香港: 金融区野生动物出没 / Hong Kong: Wild Animals Near the Financial District

香港: 金融区野生动物出没

最近我应邀就香港的竞争优势发表演讲,演讲的对象是一群香港的意见领袖和精英群体:包括公司董事、企业家、前政府高官和媒体人等等。

在收到这个早餐会的演讲邀请几周后,我开始问自己为什么会接受这个邀请?我要讲些什么,才能让这些资讯达人觉得新鲜有趣?

那天早晨,直到离开家门赶去早餐会之前,我还在琢磨自己的开场白。一个演讲如果引子讲得好,后面的部分大都也会比较顺畅。

我没有准备任何书面讲稿。在前往会场的车上,我的脑海里一直萦绕着头天晚上不寻常的经历。表面上看,这段经历跟香港的竞争实力毫无关联,但深挖下去却不无关系。

我和太太经常在傍晚去宝云路散步。这条路就在香港半山我家附近,距中环只有几分钟车程。那晚我们遭遇了意外之喜,在道路靠山一侧居然近距离看到一只野生鼬獾——一种在香港比较普遍但又难得一见小型哺乳动物。

以前在这条小路上,我们还见过豪猪、各种彩色蜥蜴,还有蛇。

联想到这些经历,那天早晨演讲一开始,我就告诉大家我决定不谈香港的优势,而要谈谈鼬獾和豪猪。此言一出,笑声不断,即刻就让刚刚端起清晨第一杯咖啡或茶的听众们放松了下来。

我讲述了我和太太看到野生动物的故事,而地点离香港的中环金融区只有咫尺之遥,据我观察,这和香港的竞争优势的确存在某种关联。

香港的工作和生活节奏之快举世公认,甚至超过了纽约。这种快节奏常常会让我们忽略自己所看到的东西,尤其是就在眼皮底下的事物。

这就像是从高速列车往车窗外看,远处地平线的风景清晰可见,但窗前的物体却模糊一片。

由此可见我们很容易忽略鼻尖底下的东西,常会把熟悉的事物视作理所当然,不再关注。

接着,我讲到了香港作为工作和生活场所的种种优势,这些优势自香港成为特别行政区的15年以来一直都显著而强盛。

我经常会去北京。那里常年交通拥堵,网速缓慢,再加上其他一些因素,会让我工作日的产出低于香港的平均水平。而且,从很早以前开始,北京的物价就已经超过了香港。

在香港,同一天之内安排在五个不同的地点开会不成问题。但在北京这决不可能,除非会议的地点是在同一座大厦内。

至于政府效率,举例来说,在香港注册公司仅需4天,但在北京需要4个月。

这些都是我谈及香港优于中国其他城市乃至世界大多城市的例证。

近几个月来,香港的头条新闻以“唱衰”为主,让很多人都忽略了香港的实力与优势,更不用说豪猪和鼬獾。

可见,既要低头拉车,也要随时抬头看路,要审视自我,环顾左右。你可能会为自己的发现(或是重新发现)大吃一惊。

Hong Kong: Wild Animals Near the Financial District

I was recently invited to speak about Hong Kong’s competitiveness to an elite group of Hong Kong opinion leaders: company directors, entrepreneurs, former senior government leaders, journalists, etc.

Some weeks later, after I had accepted the breakfast speaking invitation, I found myself wondering why I had accepted. I asked myself what I could share with this very well-informed group which would be new and interesting.

That morning, just before leaving home for the breakfast meeting, I was still searching for a starting point for my comments. If you get the starting point right, the rest tends to flow more smoothly.

I’d prepared no written notes. In the car on the way to the venue, I kept thinking about an unusual experience I’d had the previous evening. On the surface it had nothing to do with Hong Kong’s competitiveness, and yet at a deeper level, it seemed related.

My wife and I had taken our usual late evening walk on Bowen Road, a path near our home in Hong Kong’s mid-levels, only minutes from Central District by car. To our great surprise and delight, we’d gotten a very close look at a wild animal on the hillside near the path. It was a ferret badger — a small mammal which is fairly common in Hong Kong but not often seen.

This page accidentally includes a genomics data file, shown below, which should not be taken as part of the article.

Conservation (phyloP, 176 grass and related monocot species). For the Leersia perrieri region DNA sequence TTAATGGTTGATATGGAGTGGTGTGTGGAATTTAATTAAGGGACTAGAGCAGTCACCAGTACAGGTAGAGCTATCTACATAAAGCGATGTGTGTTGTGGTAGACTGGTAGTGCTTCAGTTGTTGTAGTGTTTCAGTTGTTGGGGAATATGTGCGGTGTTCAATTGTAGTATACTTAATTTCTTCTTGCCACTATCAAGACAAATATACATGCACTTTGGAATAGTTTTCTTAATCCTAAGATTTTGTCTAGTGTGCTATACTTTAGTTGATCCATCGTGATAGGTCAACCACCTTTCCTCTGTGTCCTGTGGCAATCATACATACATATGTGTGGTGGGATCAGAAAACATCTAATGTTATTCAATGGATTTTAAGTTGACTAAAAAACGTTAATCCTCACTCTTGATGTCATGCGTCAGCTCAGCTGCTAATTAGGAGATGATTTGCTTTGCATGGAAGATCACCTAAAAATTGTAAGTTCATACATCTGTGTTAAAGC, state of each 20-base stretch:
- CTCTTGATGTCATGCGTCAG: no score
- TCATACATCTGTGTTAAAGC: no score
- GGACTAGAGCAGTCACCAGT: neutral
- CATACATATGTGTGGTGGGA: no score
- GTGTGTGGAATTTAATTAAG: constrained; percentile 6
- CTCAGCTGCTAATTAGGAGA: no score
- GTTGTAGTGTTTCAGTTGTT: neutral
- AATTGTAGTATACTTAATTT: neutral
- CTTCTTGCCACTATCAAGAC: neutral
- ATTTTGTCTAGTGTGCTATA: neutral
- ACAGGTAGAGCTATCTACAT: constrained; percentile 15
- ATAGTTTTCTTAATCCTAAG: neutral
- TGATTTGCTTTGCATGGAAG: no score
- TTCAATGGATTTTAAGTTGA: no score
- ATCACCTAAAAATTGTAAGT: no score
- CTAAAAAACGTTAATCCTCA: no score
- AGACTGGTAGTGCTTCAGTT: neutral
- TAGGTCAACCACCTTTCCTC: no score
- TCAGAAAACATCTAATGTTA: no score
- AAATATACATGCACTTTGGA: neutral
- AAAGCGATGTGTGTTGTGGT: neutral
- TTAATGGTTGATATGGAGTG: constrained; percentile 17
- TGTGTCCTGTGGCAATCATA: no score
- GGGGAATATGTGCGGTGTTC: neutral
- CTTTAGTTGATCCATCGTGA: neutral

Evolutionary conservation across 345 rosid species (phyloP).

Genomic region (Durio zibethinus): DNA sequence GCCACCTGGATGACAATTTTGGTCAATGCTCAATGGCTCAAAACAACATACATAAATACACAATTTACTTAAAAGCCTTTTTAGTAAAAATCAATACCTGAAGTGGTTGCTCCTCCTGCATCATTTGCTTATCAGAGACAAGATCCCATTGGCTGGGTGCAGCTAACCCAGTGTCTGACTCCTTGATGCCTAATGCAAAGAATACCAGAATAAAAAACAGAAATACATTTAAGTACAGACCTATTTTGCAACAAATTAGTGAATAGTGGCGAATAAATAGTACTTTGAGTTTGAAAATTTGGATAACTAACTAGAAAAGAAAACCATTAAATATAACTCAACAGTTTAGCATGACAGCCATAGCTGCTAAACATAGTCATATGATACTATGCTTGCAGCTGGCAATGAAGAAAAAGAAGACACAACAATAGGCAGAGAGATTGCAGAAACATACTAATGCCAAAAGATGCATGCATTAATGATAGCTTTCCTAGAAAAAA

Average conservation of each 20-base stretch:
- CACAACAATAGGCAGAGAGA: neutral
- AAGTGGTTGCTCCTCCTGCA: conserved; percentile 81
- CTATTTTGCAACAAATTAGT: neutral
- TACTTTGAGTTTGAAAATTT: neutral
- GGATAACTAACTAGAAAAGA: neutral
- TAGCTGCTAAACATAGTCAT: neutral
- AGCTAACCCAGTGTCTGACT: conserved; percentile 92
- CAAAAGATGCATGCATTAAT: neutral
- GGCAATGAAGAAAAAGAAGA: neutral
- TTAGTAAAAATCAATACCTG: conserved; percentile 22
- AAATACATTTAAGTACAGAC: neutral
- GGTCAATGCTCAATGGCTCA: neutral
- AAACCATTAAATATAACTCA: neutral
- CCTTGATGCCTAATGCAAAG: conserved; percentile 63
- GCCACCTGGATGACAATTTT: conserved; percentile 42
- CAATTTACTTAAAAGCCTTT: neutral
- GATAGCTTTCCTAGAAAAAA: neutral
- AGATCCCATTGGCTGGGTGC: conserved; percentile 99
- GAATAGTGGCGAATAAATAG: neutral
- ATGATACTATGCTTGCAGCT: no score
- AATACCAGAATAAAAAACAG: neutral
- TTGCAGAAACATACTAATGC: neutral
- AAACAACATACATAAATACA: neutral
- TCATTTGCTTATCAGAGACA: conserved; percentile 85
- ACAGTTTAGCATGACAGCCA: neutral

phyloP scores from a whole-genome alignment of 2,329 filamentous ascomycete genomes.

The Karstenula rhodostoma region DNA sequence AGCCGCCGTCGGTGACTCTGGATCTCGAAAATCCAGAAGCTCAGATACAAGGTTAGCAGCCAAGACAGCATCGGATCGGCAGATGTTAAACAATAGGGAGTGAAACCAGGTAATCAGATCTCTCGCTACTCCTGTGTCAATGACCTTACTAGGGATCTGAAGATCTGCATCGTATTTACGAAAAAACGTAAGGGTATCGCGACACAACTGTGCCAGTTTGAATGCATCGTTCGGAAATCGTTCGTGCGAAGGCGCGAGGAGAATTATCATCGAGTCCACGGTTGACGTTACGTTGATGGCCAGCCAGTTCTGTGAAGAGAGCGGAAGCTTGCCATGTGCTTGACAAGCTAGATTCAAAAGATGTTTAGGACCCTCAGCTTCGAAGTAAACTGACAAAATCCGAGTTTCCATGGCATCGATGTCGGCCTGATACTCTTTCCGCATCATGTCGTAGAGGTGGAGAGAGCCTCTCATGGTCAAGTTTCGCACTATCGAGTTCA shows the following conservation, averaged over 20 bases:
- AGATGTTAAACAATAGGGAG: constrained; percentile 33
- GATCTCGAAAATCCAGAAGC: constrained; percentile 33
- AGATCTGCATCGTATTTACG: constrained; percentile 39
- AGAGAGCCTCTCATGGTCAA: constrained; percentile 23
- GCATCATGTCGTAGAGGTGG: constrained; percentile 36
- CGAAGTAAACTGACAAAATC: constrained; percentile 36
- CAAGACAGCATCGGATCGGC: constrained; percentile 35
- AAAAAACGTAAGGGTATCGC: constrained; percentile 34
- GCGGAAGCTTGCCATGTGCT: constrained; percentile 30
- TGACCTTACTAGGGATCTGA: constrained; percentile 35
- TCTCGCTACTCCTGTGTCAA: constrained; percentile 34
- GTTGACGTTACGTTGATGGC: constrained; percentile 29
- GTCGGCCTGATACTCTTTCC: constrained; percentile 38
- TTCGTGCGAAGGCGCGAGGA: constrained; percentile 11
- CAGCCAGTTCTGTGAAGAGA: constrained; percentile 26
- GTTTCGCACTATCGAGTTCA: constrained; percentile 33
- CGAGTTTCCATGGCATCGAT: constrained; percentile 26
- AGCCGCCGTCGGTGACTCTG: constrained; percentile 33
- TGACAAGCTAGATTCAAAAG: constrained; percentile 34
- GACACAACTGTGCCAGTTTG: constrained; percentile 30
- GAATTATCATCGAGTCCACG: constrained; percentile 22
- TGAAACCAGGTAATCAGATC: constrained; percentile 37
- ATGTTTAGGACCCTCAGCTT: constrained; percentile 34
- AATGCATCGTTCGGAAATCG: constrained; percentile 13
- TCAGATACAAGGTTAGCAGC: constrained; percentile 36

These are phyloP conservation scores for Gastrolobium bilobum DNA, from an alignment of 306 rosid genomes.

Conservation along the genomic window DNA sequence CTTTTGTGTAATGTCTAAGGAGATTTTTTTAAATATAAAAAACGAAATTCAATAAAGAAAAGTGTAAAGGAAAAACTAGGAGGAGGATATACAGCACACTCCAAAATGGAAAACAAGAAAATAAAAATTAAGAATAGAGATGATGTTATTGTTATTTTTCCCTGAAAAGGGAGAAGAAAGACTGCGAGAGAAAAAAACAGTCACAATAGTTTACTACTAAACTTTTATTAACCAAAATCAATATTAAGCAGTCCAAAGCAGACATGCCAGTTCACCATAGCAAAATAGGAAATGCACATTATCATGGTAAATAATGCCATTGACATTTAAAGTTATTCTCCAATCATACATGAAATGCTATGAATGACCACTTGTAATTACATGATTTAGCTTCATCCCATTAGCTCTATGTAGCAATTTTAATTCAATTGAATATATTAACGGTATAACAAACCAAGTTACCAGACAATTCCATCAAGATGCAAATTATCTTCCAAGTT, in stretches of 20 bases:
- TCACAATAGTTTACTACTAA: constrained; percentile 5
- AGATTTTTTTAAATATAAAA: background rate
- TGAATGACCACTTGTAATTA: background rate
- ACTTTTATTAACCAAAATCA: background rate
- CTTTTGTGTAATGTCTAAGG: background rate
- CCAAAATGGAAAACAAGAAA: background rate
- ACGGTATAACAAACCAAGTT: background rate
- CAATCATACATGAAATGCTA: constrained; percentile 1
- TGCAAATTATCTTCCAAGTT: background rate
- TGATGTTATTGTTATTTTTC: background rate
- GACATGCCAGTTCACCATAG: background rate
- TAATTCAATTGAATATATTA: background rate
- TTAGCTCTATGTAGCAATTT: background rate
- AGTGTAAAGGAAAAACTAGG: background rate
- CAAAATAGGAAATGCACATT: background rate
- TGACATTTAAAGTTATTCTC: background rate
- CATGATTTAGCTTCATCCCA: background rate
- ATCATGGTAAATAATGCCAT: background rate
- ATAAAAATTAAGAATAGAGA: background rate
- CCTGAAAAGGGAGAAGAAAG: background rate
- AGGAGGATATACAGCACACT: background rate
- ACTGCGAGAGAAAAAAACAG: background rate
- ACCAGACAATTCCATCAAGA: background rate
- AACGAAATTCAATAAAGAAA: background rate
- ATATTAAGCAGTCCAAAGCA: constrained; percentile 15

Along this same path, we’ve also seen porcupines and a variety of colorful lizards and snakes.

With that experience in mind, I began my comments that morning by saying I’d decided to talk to them about badgers and porcupines instead of Hong Kong’s competitiveness. This drew a laugh, which is a good way to loosen up a group who are still on their first cup of coffee or tea.

I recounted the tale of our wildlife sightings, only minutes away from Hong Kong’s financial district, and observed that there is indeed some relevance to the question of Hong Kong’s competitiveness.

The pace of work and life in Hong Kong is arguably faster than any city in the world, including New York. Such a rapid pace often has a dulling impact on our vision, particularly with reference to things close at hand.

Think, for example, about the view from the window of a high-speed train. Objects on the horizon are clearer in our vision, whereas objects nearer the track are more blurred.

The point is that it is easy to overlook certain things which are right under our noses, and to take things for granted which are so familiar that we stop noticing them.

I went on to talk about Hong Kong’s many strengths as a place to work and live, which remain vital and robust in the city’s 15th anniversary of becoming a Special Administrative Region of the People’s Republic of China.

As a frequent commuter to Beijing, the impact of constant traffic jams, slow internet speed, and other factors render my productivity on a given work day there as far below an average work day in Hong Kong. The days when Beijing was a less expensive environment than Hong Kong are also long gone.

It’s not difficult to schedule 5 meetings in one day in different locations in Hong Kong. That would be virtually impossible in Beijing, unless they are all in the same building.

As an example of government efficiency, it takes 4 days to incorporate a company in Hong Kong versus 4 months in Beijing.

These are a few of the many examples I cited of why Hong Kong retains a significant competitive edge over other Chinese cities and over most cities worldwide.

With all the bad news headlines in Hong Kong in recent months, many people tend to overlook our strengths and advantages. Not to mention our porcupines and ferret badgers.

Moral: run when you need to run, but from time to time, slow down, talk a walk, and look carefully at what’s around you. You might be surprised at what you discover, or rediscover.


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